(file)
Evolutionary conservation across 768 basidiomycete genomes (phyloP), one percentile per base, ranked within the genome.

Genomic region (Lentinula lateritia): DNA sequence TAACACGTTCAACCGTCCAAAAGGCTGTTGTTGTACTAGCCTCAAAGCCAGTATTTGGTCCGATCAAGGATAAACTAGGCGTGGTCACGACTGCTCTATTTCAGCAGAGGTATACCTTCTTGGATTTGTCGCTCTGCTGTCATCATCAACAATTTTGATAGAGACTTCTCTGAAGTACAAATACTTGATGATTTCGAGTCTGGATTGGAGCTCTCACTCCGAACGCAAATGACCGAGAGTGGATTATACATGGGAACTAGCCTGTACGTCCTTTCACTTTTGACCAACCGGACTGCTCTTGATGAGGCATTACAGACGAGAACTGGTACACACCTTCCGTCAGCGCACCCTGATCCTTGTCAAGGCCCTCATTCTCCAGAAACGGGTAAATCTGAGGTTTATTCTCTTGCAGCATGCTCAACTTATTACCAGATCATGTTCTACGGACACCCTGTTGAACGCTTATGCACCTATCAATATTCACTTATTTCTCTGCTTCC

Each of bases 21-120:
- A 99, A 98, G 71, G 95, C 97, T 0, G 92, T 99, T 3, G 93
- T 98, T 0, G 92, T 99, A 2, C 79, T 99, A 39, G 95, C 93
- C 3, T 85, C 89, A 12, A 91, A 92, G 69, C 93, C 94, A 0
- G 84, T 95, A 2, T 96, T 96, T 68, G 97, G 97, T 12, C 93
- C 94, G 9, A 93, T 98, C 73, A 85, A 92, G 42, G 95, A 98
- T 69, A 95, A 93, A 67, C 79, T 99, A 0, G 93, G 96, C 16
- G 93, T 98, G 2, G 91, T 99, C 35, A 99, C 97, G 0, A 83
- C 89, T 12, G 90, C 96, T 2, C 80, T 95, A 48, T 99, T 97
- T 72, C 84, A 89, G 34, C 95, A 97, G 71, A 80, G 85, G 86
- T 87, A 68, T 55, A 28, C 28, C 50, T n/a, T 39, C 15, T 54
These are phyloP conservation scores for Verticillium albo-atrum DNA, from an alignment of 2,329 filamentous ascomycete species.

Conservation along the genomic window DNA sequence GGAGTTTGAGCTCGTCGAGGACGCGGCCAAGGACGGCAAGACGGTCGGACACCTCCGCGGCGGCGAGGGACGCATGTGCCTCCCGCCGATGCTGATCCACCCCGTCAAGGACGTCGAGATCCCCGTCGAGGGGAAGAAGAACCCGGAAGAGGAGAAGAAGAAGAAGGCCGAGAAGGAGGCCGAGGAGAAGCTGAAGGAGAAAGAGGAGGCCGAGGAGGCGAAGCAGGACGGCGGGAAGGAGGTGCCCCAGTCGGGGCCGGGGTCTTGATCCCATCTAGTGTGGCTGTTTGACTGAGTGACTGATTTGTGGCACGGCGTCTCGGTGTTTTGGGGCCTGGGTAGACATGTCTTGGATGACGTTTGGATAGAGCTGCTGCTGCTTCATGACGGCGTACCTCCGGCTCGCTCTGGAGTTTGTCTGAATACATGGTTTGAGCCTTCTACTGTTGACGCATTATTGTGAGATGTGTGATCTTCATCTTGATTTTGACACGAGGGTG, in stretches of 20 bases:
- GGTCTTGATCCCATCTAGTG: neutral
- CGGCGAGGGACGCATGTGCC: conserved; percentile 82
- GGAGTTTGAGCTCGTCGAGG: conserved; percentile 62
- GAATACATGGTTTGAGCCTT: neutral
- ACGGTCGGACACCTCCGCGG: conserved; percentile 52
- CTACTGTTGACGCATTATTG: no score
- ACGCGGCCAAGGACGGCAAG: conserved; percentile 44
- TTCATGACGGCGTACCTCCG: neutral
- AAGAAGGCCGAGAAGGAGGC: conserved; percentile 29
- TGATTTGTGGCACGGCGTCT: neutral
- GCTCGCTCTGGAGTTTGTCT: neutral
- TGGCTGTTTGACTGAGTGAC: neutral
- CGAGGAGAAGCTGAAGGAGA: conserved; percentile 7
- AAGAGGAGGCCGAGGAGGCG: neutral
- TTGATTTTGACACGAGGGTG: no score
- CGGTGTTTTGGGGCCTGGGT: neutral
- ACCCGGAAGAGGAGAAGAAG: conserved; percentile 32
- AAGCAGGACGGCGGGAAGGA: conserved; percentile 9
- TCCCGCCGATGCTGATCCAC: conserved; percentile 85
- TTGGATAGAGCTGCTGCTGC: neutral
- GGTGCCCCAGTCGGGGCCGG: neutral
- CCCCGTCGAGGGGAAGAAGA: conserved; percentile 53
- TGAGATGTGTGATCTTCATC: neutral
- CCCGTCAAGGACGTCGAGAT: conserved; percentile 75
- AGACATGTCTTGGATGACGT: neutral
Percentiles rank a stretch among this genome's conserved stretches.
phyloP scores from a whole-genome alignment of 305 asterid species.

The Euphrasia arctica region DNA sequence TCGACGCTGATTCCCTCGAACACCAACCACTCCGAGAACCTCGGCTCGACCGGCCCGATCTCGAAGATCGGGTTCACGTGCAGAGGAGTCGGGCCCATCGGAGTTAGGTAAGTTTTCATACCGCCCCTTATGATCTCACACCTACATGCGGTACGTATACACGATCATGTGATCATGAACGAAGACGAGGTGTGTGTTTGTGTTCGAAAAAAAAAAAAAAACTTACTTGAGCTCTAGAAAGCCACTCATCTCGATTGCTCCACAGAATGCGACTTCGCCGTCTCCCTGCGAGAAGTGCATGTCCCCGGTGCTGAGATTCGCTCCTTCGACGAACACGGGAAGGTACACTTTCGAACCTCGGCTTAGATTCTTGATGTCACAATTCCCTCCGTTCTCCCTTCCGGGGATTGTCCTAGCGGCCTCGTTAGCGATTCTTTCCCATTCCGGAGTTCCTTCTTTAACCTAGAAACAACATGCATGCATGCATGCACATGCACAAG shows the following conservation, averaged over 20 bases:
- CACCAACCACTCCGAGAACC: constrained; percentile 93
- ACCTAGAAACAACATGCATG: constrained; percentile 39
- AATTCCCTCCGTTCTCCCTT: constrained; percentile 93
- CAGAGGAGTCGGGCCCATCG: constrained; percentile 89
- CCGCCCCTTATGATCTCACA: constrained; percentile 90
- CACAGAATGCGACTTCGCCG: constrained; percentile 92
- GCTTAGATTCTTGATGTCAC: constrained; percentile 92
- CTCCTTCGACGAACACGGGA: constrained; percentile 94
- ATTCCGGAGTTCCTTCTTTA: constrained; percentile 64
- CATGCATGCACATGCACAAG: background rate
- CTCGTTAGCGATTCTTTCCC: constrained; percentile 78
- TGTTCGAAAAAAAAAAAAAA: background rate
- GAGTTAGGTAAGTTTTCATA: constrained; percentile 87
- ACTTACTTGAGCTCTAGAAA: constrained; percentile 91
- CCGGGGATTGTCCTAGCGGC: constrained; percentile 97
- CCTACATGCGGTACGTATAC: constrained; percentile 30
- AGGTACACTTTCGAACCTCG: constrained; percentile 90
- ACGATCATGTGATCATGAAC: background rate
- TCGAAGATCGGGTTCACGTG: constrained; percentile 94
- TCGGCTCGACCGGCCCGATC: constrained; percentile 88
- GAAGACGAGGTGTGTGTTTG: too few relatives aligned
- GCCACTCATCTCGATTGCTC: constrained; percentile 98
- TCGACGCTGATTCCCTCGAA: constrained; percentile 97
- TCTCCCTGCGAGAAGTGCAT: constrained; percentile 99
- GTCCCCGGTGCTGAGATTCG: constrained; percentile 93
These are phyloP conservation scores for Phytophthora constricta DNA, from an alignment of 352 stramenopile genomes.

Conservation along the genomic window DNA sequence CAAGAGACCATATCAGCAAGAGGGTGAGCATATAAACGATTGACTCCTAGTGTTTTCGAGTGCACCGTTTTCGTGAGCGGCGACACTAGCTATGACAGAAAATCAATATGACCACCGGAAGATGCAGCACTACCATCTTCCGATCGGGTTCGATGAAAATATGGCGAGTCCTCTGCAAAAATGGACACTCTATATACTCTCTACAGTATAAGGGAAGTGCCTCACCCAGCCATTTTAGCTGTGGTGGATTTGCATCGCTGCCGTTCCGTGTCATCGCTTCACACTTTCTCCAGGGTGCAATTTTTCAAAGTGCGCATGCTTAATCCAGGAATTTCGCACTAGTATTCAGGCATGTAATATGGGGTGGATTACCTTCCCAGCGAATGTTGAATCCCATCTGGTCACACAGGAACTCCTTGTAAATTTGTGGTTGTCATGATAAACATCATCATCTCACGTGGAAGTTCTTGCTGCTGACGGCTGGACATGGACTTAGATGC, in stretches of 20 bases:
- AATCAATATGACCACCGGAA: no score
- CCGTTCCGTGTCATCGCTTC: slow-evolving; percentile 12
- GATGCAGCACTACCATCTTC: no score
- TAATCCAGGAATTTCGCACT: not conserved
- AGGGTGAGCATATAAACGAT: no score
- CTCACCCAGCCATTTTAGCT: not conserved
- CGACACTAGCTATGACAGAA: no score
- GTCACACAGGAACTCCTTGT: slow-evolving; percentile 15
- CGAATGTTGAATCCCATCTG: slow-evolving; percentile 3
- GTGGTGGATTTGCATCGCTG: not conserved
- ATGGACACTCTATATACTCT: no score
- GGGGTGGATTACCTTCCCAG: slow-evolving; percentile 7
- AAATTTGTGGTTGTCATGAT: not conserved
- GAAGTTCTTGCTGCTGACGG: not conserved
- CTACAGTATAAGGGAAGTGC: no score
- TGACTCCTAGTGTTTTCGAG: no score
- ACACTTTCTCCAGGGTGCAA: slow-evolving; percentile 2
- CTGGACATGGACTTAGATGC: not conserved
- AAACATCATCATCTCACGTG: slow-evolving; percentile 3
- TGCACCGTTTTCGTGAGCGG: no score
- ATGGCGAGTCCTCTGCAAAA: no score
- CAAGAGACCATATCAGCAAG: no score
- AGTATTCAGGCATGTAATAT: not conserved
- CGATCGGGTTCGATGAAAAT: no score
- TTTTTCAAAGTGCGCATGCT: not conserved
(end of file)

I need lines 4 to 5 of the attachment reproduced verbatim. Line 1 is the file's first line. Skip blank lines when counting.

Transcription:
- A 99, A 98, G 71, G 95, C 97, T 0, G 92, T 99, T 3, G 93
- T 98, T 0, G 92, T 99, A 2, C 79, T 99, A 39, G 95, C 93